June Edition
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Lou Woodruff, Test Security Director, Caveon
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Finding Fairness
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Lou Woodruff reflects on the current prevalence of cheating on tests, the widespread use of "unfairness" as a justification for unethical behavior, and the responsibility of the testing industry to implement a measured response to this important issue.
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Those of us who work in the testing field have assumed important responsibilities for developing and administering tests that are accurate and effective, with results that are valid and reliable. As stakeholders in testing, we strive for fairness in our testing programs and the services we provide. We make valiant efforts to ensure fairness through carefully identifying the correct test content and setting informed difficulty levels. We perform item functioning analysis to measure test question performance and evaluate the impact of sub-group variances. We seek to ensure validity across test forms, track reliability over time, and provide environments conducive to testing. In the name of fairness, we as testing stakeholders try to do the right thing.

It does not seem fair then, that so many examinees cheat, steal, and sell test questions, and even impersonate each other. It does not seem fair that some examinees try to thwart every safeguard we put in place to protect the validity of their test results. And it’s not fair that we need to invest so much money and so many resources in responding to the threat of cheating. It just doesn’t seem fair. On the other side of the fence are those who are convinced that our tests are not fair. That judgement often has nothing to do with validity or reliability. Some consider the tests to be unfair because we don’t have the right to evaluate them as people. Some may feel that the school is an unfair hurdle to be navigated, leaving them unprepared for the unfair tests they are forced to take. Some may feel that unidentified authorities are arbitrarily setting unfair blocks to their future. And most egregiously, some may feel that the people making the tests don’t know them and their unfair tests can’t know them either. It’s just not fair. All of which translates into “we have the right to cheat”.

In surveys, nearly 70% of college students admit to cheating in college, while 95% of them admit to having cheated in high school. There are websites teaching examinees how to cheat. There is an electronic market place of cheating devices available online. Cheating has become for some, their right in the face of an evil, unseen and unfair authority. In some settings, successful cheating is actually a social honor bearing deserved rewards.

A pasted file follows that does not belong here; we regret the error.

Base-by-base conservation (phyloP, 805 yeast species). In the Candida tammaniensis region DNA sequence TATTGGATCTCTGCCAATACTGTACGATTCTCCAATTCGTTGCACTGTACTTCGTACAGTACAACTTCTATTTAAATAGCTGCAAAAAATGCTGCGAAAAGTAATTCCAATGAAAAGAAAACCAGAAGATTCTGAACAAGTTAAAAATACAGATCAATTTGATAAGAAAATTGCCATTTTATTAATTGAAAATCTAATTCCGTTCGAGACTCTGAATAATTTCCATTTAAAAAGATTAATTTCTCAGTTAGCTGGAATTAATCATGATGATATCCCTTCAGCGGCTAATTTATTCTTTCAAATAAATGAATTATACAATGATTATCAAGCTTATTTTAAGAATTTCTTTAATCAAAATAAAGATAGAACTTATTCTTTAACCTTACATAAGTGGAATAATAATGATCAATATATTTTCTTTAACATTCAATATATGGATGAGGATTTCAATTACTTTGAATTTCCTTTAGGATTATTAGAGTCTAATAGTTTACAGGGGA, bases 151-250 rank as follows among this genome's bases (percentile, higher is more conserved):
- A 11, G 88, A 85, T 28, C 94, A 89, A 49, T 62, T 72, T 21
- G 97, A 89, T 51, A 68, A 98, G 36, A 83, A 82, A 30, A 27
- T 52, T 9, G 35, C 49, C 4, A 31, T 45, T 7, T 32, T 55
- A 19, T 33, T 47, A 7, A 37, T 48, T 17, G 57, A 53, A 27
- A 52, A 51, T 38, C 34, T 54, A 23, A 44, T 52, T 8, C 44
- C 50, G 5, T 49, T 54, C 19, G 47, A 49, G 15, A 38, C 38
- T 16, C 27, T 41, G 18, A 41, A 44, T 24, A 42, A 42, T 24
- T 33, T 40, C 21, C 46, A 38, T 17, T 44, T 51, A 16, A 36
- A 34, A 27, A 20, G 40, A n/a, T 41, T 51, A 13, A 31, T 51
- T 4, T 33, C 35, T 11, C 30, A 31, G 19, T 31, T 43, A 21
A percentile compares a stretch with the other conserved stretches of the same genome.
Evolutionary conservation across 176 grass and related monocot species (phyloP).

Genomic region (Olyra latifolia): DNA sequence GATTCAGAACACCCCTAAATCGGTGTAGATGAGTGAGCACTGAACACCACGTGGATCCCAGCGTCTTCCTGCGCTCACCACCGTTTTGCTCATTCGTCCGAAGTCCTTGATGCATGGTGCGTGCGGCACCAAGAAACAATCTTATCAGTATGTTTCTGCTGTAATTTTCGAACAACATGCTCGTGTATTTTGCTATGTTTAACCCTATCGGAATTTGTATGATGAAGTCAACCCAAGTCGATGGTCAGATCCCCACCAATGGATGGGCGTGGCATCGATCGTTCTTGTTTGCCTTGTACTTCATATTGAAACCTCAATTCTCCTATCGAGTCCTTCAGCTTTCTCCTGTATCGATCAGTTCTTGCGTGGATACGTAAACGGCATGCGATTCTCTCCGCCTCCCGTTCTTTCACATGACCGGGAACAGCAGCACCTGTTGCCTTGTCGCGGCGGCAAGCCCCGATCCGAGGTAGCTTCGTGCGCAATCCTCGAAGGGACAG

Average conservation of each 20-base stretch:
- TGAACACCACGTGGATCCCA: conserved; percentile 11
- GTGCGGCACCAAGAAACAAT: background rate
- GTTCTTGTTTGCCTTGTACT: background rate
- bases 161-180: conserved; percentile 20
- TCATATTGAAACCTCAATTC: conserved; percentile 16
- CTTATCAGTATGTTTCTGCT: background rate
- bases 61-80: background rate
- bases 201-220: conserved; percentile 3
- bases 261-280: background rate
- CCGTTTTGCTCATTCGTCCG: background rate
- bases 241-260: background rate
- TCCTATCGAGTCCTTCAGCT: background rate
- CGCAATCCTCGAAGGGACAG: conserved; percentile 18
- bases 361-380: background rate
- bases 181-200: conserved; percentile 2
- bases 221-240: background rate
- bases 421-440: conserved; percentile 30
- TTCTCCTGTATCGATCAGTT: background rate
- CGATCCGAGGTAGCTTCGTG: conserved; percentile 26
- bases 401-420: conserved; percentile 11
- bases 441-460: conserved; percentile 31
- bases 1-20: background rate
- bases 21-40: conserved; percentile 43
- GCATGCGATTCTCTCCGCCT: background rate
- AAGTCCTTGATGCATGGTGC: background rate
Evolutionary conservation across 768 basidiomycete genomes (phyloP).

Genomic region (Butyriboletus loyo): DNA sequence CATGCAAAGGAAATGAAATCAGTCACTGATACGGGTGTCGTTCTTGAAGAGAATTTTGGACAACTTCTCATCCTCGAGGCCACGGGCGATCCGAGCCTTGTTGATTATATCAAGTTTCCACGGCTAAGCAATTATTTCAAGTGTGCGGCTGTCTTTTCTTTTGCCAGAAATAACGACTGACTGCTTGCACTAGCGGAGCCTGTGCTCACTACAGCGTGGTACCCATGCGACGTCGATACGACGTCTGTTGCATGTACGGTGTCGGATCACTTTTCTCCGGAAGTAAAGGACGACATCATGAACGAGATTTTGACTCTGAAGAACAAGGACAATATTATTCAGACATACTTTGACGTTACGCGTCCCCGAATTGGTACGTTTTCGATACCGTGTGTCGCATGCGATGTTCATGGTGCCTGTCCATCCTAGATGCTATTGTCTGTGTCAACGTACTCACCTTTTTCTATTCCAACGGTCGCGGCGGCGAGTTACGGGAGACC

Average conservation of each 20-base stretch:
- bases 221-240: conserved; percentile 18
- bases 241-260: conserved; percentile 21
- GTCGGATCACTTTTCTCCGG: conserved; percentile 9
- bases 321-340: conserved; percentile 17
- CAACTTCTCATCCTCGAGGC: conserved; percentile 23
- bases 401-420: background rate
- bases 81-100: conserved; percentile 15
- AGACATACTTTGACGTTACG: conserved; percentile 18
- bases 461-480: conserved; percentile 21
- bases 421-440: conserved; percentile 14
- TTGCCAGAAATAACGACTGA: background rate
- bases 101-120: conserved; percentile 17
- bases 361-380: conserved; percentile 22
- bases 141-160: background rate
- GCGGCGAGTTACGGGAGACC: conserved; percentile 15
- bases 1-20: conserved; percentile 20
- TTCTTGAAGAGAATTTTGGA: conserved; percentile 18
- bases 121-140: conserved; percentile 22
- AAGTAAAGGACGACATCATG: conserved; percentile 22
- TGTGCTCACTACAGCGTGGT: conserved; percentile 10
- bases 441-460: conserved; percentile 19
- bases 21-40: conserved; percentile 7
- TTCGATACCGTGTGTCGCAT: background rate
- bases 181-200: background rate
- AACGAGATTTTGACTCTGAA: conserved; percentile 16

In a recent New York Times article, students surveyed said that they would not turn in a classmate seen cheating. The rationales included: not my business, could just be having a bad day, they’ll pay down the road (bad karma), who am I to judge, and who knows, I could be in that same situation in the future.  How did we get here? And where is “here” anyway? As a nation, over the past four decades, we have become increasingly polarized by political affiliation, religion, morals, wealth, race, and ethnicity. Some groups feel increasingly justified in moving the needle on truth to a position better supporting their view. If the existing truth does not serve their mission, an alternate truth can be adopted in its place. Honesty has become devalued, authority has become suspect, and unfairness has become the justification for all forms of cheating. For centuries, philosophers have debated whether truth is absolute or relative. Today, however, they would be required to also consider a third possibility, that truth may be relative to the point of being transient.   With the shifting nature of truth, it may become more difficult to find a concept of fairness upon which testing stakeholders and the self-perceived victims of testing can agree. It’s not that there is no fairness; it’s just that the view of fairness is so different for so many, that a shared concept may be unattainable.
"As conscientious stakeholders in the testing field, we need to be measured and comprehensive in our response. We must avoid the tendency to slide to either extreme of the ostrich-chicken continuum."
Where does that leave us as testing stakeholders? Clearly, there will be increasing dishonesty in test taking as the new transience of truth continues to support self-serving views of unfairness.  As conscientious stakeholders in the testing field, we need to be measured and comprehensive in our response. We must avoid the tendency to slide to either extreme of the ostrich-chicken continuum. As the ostrich does, we should not hide from the cheating threat through denial, nor as chicken little did, fret a falling sky. We need to accept the reality of cheating in order to take informed and effective steps in protecting our assessments from it.  Just as we would not surf the web without the protection of security software, we should not develop and deliver assessments without the full range of test security protections in place. We are fortunate to have available an array of effective test security resources to protect our investments, prevent most cheating, and support effective responses when it happens.  Investing in a comprehensive test security solution will require commitment and ongoing dedicated resources. But, considering the important responsibilities we have accepted as testing stakeholders, that seems only fair.